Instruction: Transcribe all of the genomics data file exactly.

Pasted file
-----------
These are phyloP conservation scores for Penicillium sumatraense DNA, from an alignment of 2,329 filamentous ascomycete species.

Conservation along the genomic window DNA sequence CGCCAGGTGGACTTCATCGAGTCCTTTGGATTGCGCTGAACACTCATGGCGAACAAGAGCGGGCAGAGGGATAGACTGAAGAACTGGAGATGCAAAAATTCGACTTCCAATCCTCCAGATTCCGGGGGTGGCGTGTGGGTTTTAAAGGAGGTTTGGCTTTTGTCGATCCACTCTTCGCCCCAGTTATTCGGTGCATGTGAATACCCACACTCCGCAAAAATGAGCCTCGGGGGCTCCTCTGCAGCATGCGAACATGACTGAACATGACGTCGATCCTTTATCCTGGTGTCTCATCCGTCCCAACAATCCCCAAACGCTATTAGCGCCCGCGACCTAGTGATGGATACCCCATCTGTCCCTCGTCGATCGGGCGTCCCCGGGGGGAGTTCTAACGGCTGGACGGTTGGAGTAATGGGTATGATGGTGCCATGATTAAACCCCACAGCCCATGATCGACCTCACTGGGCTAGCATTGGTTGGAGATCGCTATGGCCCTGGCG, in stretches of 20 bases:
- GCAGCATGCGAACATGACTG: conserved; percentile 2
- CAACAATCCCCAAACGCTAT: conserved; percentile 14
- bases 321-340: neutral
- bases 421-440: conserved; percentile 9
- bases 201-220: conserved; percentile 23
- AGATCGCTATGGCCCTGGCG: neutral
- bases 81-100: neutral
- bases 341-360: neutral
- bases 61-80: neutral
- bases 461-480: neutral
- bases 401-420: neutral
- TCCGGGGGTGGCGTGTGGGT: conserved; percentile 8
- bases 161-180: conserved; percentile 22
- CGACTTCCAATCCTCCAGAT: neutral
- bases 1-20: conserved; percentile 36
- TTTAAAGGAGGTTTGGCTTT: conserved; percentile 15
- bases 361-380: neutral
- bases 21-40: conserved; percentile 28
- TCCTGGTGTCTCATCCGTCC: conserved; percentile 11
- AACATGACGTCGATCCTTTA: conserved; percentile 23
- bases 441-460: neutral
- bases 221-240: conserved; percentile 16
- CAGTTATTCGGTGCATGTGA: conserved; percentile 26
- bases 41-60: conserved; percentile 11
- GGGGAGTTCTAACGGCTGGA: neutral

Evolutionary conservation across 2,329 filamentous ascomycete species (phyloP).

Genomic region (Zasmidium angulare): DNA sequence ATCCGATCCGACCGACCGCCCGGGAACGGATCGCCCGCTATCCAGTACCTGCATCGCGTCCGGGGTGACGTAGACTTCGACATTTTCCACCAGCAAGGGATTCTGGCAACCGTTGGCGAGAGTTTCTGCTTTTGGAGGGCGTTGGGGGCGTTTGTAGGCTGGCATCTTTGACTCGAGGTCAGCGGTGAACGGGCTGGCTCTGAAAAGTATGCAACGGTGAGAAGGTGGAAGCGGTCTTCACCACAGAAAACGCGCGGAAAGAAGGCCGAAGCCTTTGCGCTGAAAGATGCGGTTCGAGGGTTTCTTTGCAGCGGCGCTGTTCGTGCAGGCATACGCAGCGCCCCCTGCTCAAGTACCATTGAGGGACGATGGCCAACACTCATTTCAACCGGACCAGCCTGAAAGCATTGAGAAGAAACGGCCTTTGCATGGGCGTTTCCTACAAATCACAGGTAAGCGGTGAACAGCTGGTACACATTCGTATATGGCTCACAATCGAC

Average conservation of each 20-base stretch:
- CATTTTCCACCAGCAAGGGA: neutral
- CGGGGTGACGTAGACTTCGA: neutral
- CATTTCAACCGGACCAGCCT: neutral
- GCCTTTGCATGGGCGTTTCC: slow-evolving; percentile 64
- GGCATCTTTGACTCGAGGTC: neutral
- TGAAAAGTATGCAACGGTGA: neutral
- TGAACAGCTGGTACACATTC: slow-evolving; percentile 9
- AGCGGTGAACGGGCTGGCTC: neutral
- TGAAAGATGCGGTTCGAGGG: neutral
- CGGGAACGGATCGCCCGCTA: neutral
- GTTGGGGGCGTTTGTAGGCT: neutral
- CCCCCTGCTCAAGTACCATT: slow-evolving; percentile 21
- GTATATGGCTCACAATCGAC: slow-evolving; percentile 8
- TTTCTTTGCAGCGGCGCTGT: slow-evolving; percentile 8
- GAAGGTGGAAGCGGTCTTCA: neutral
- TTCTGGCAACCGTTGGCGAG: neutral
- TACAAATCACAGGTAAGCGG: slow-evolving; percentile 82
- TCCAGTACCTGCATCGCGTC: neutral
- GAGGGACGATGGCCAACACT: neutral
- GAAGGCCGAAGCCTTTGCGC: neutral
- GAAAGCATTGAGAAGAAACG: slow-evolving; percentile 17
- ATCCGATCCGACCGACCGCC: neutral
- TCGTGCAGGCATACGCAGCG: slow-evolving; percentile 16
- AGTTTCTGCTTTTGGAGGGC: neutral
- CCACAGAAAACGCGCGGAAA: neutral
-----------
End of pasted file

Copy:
These are phyloP conservation scores for Penicillium sumatraense DNA, from an alignment of 2,329 filamentous ascomycete species.

Conservation along the genomic window DNA sequence CGCCAGGTGGACTTCATCGAGTCCTTTGGATTGCGCTGAACACTCATGGCGAACAAGAGCGGGCAGAGGGATAGACTGAAGAACTGGAGATGCAAAAATTCGACTTCCAATCCTCCAGATTCCGGGGGTGGCGTGTGGGTTTTAAAGGAGGTTTGGCTTTTGTCGATCCACTCTTCGCCCCAGTTATTCGGTGCATGTGAATACCCACACTCCGCAAAAATGAGCCTCGGGGGCTCCTCTGCAGCATGCGAACATGACTGAACATGACGTCGATCCTTTATCCTGGTGTCTCATCCGTCCCAACAATCCCCAAACGCTATTAGCGCCCGCGACCTAGTGATGGATACCCCATCTGTCCCTCGTCGATCGGGCGTCCCCGGGGGGAGTTCTAACGGCTGGACGGTTGGAGTAATGGGTATGATGGTGCCATGATTAAACCCCACAGCCCATGATCGACCTCACTGGGCTAGCATTGGTTGGAGATCGCTATGGCCCTGGCG, in stretches of 20 bases:
- GCAGCATGCGAACATGACTG: conserved; percentile 2
- CAACAATCCCCAAACGCTAT: conserved; percentile 14
- bases 321-340: neutral
- bases 421-440: conserved; percentile 9
- bases 201-220: conserved; percentile 23
- AGATCGCTATGGCCCTGGCG: neutral
- bases 81-100: neutral
- bases 341-360: neutral
- bases 61-80: neutral
- bases 461-480: neutral
- bases 401-420: neutral
- TCCGGGGGTGGCGTGTGGGT: conserved; percentile 8
- bases 161-180: conserved; percentile 22
- CGACTTCCAATCCTCCAGAT: neutral
- bases 1-20: conserved; percentile 36
- TTTAAAGGAGGTTTGGCTTT: conserved; percentile 15
- bases 361-380: neutral
- bases 21-40: conserved; percentile 28
- TCCTGGTGTCTCATCCGTCC: conserved; percentile 11
- AACATGACGTCGATCCTTTA: conserved; percentile 23
- bases 441-460: neutral
- bases 221-240: conserved; percentile 16
- CAGTTATTCGGTGCATGTGA: conserved; percentile 26
- bases 41-60: conserved; percentile 11
- GGGGAGTTCTAACGGCTGGA: neutral

Evolutionary conservation across 2,329 filamentous ascomycete species (phyloP).

Genomic region (Zasmidium angulare): DNA sequence ATCCGATCCGACCGACCGCCCGGGAACGGATCGCCCGCTATCCAGTACCTGCATCGCGTCCGGGGTGACGTAGACTTCGACATTTTCCACCAGCAAGGGATTCTGGCAACCGTTGGCGAGAGTTTCTGCTTTTGGAGGGCGTTGGGGGCGTTTGTAGGCTGGCATCTTTGACTCGAGGTCAGCGGTGAACGGGCTGGCTCTGAAAAGTATGCAACGGTGAGAAGGTGGAAGCGGTCTTCACCACAGAAAACGCGCGGAAAGAAGGCCGAAGCCTTTGCGCTGAAAGATGCGGTTCGAGGGTTTCTTTGCAGCGGCGCTGTTCGTGCAGGCATACGCAGCGCCCCCTGCTCAAGTACCATTGAGGGACGATGGCCAACACTCATTTCAACCGGACCAGCCTGAAAGCATTGAGAAGAAACGGCCTTTGCATGGGCGTTTCCTACAAATCACAGGTAAGCGGTGAACAGCTGGTACACATTCGTATATGGCTCACAATCGAC

Average conservation of each 20-base stretch:
- CATTTTCCACCAGCAAGGGA: neutral
- CGGGGTGACGTAGACTTCGA: neutral
- CATTTCAACCGGACCAGCCT: neutral
- GCCTTTGCATGGGCGTTTCC: slow-evolving; percentile 64
- GGCATCTTTGACTCGAGGTC: neutral
- TGAAAAGTATGCAACGGTGA: neutral
- TGAACAGCTGGTACACATTC: slow-evolving; percentile 9
- AGCGGTGAACGGGCTGGCTC: neutral
- TGAAAGATGCGGTTCGAGGG: neutral
- CGGGAACGGATCGCCCGCTA: neutral
- GTTGGGGGCGTTTGTAGGCT: neutral
- CCCCCTGCTCAAGTACCATT: slow-evolving; percentile 21
- GTATATGGCTCACAATCGAC: slow-evolving; percentile 8
- TTTCTTTGCAGCGGCGCTGT: slow-evolving; percentile 8
- GAAGGTGGAAGCGGTCTTCA: neutral
- TTCTGGCAACCGTTGGCGAG: neutral
- TACAAATCACAGGTAAGCGG: slow-evolving; percentile 82
- TCCAGTACCTGCATCGCGTC: neutral
- GAGGGACGATGGCCAACACT: neutral
- GAAGGCCGAAGCCTTTGCGC: neutral
- GAAAGCATTGAGAAGAAACG: slow-evolving; percentile 17
- ATCCGATCCGACCGACCGCC: neutral
- TCGTGCAGGCATACGCAGCG: slow-evolving; percentile 16
- AGTTTCTGCTTTTGGAGGGC: neutral
- CCACAGAAAACGCGCGGAAA: neutral